In one of my favorite letters of all time, Thomas Jefferson wrote to Maria Cosway about a debate between his head and his heart. If you are not familiar, I encourage you to read the letter written by one of the great masters of the power of the word. In the spirit of this debate, I would like to share with ScienceBlogs readers an account of a personal special event. Yes, ScienceBlogs is about the logic of our heads, but sometimes the heart has something to say. There is a connection with science: namely, the importance of acoustics in our lives. Music has touched each of us in various ways. But the way we receive this gift can be damaging. Indeed, the Norwegian Rock 'n Roll Federation planned to "distribute 100,000 earplugs at rock concerts, so fans can enjoy the loud music and still hear what's said after the show." Based upon a recent concert with my young daughter, I believe this campaign is well founded. What do you think?
Below is my account:
Driving home from a Justin Bieber concert (November 17, Izod Center, NJ) to which I brought my daughter to celebrate her birthday, I thought to myself "I am officially old". In my "pre-children" days, I reveled in live concerts, ranging from Peter Gabriel, 10,000 Maniacs (before Natalie Merchant went solo) and Sinead O'Conner, to Jessye Norman, Itzhak Perlman and Isaac Stern, to name a few -- yes, I am through and through a music lover whether pop or classical.
Nothing substitutes the organic connection between audience and performer; no medium competes, whether it is an LP, CD, mp3 or iPod. Knowing that live performances can still fill arenas like the Izod Center (capacity 20,000) makes me feel good, regardless of who's performing. It was a pure delight to experience vicariously the joy of that immediacy with my daughter -- it was her first concert.
Even though I am far removed from the intended audience of teens and "tweens," I can understand the allure of Justin Bieber's performance. He presents himself with utter simplicity and authenticity -- you can tell he's having fun, sharing his born talent. Much of it, unsurprisingly, was clichÃ© -- dance moves reminiscent of Michael Jackson (whose music was played during costume changes); Bieber sings timeless love songs of which audiences seem to have an insatiable appetite.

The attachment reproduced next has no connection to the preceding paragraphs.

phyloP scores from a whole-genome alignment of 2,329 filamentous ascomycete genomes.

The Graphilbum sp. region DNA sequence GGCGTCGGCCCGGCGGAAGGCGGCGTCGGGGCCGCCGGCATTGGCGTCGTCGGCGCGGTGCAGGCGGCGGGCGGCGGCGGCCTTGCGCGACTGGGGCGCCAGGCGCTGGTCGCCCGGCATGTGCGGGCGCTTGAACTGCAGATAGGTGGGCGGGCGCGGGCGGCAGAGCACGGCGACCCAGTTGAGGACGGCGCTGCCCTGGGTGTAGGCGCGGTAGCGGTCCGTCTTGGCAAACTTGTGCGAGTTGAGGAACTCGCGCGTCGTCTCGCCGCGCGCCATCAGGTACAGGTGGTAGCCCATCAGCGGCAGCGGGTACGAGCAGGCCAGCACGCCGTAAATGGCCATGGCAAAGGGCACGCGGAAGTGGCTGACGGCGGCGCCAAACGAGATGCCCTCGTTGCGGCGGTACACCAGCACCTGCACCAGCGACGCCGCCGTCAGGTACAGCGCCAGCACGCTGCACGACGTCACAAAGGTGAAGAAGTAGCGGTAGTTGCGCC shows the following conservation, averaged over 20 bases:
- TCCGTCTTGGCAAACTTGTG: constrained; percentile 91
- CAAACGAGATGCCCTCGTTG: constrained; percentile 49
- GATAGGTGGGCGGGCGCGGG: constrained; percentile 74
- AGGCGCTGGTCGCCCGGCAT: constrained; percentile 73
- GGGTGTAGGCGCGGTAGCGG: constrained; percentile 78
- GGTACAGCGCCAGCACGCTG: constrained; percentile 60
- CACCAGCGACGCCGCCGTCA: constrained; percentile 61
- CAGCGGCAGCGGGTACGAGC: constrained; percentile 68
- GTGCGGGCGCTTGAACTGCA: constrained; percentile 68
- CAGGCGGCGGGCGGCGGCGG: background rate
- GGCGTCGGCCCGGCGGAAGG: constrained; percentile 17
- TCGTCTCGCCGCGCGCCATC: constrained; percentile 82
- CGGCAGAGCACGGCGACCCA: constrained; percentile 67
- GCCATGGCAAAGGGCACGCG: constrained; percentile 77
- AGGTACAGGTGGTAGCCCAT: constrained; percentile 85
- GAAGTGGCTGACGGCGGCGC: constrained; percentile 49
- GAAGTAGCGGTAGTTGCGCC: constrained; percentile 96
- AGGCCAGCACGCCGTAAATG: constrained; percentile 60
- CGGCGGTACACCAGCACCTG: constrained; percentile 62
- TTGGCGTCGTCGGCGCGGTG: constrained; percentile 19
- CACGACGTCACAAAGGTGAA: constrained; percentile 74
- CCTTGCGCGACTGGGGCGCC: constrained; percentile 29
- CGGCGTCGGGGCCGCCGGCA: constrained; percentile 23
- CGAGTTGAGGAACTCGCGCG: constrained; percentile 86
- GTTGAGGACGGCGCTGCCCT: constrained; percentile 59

"Any girls out there?" he asked coyingly. "Any single girls? Lonely girls?"
Does the sun not rise everyday? But he delivers his songs with purity of voice and with an authenticity necessary to connect with an audience.
Every artist wants to connect with their audience. Some famously hurl themselves into the crowd, inviting their fans to catch the fall with their adoring and faithful hands and might. But Bieber used a different approach. He asked the crowd, "Is this cool?" as he strapped himself into a huge heart-shaped apparatus reminiscent of a swing set (Intentional? Videos of his first tentative musical performances as a toddler are shown during intermission). It lifts him high above the crowd, allowing him to perform acoustic songs with his guitar as he rotates back and forth giving each portion of the arena a moment of his personal attention, floating with his music amidst a roar of screaming girls (and maybe a few moms and dads).
At first, my daughter seemed to be overwhelmed by the experience -- after all, the average decibels at a pop concert is 115, the same level as sand blasting ( and an approaching subway train is about 95 decibels). I brought her ear plugs which she willing used after the first two opening acts -- don't worry, you can appreciate the performance perfectly well without auditory damage. But Bieber's acoustic, rotating performance released her from her reticence. She became fully engaged along with the thousands of fans, joining them in raising hands, swaying, singing and yelping -- a single, larger being emerged beginning with an individual's experience of the performance, becoming something bigger, something more meaningful: pure joy.
It was in this moment that I felt Justin Bieber's simple message: "You know why I like when you smile?" he asked the crowd, "Because it makes me smile."
I feel like a King when I make my daughter smile. Imagine how a performer feels when they accomplish that for 20,000 fans.
A version of this article was originally published on The Huffington Post.
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